MOSCOW (Reuters) -Russia said on Wednesday it was ordering U.S. Embassy staff who have been in Moscow for more than three years to fly home by Jan. 31, a retaliatory move for a U.S. decision to limit the terms of Russian diplomats.
The step, the latest in an escalating diplomatic row, comes after Russia’s ambassador to the United States said last week that 27 Russian diplomats and their families were being expelled from the United States and would leave on Jan. 30.
Washington says the diplomats were not expelled but had been in the country for longer than a new three-year limit.
“We … intend to respond in the corresponding way. U.S. Embassy employees who have been in Moscow for more than three years must leave Russia by Jan. 31,” Foreign Ministry spokesperson Maria Zakharova told a briefing.
The RIA news agency cited her as saying that new U.S. rules meant Russian diplomats who had been forced to leave the United States were also banned from working as diplomats in the United States for three years.
“Before July 1 next year, unless Washington waives the three-year rule and compromises, more (U.S.) workers (in Russia) will leave in numbers commensurate with the number of Russians announced by the State Department,” she said.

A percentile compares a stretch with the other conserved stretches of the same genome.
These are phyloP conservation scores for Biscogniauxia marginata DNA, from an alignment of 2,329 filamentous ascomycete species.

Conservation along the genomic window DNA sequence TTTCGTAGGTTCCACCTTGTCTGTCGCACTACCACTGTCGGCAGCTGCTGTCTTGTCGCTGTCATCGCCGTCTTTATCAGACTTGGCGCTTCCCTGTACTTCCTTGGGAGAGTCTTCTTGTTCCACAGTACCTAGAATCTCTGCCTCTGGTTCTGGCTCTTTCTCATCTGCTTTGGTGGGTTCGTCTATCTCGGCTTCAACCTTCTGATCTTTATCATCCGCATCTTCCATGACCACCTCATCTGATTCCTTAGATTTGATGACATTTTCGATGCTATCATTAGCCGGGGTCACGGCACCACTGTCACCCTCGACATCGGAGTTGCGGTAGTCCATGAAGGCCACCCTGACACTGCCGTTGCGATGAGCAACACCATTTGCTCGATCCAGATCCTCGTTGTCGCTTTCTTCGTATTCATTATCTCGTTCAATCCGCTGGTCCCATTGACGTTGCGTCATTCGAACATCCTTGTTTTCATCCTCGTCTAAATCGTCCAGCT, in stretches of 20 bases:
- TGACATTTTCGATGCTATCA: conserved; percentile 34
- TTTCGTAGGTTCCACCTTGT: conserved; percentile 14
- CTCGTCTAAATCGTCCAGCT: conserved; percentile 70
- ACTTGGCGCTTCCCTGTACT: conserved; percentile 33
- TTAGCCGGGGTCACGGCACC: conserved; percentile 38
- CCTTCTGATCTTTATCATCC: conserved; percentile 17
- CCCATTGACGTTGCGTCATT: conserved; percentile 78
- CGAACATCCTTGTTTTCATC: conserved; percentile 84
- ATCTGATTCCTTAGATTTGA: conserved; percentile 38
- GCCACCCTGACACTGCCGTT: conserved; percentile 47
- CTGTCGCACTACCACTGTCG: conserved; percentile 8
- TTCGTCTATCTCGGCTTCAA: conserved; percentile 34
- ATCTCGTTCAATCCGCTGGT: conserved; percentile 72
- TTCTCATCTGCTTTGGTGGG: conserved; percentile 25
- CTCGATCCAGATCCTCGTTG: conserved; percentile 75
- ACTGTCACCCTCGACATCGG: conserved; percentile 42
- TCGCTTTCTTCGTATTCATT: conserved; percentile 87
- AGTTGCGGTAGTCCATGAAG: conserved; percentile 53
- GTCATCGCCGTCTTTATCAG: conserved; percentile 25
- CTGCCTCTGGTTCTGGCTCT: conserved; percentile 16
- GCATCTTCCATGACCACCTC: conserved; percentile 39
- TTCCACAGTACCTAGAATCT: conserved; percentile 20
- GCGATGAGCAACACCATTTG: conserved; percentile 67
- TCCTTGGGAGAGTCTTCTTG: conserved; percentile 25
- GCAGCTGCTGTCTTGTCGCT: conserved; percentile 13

Washington informed Russia over a year ago that its diplomats would only be allowed to stay for three years but could be replaced by other diplomats, according to a State Department spokesperson.
“I want to be clear, this is not an expulsion,” the spokesperson said, adding the rule change was designed to have Russia rotate its diplomats with similar frequency to that of the U.S. Embassy in Moscow.
Further reductions in U.S. Embassy staff in Moscow would put pressure on an operation that Washington has already described as being close to a “caretaker presence” amid tit-for-tat expulsions and other restrictions.
The embassy is the last operational U.S. mission in the country after consulates in Vladivostok and Yekaterinburg were closed and it has shrunk to 120 staff from about 1,200 in early 2017, Washington says.
Russian Deputy Foreign Minister Sergei Ryabkov said it was not too late for Washington to stop Moscow following through on the new expulsions if it abandoned its own plans to force out Russian diplomats.
Ties between Washington and Moscow, at post-Cold War lows for years, are under pressure due to a Russian troop buildup near Ukraine.
(Reporting by Maria Kiselyova, Tom Balmforth; Additional reporting by Gabrielle Tétrault-Farber and Simon Lewis; Editing by Andrew Osborn and Peter Cooney)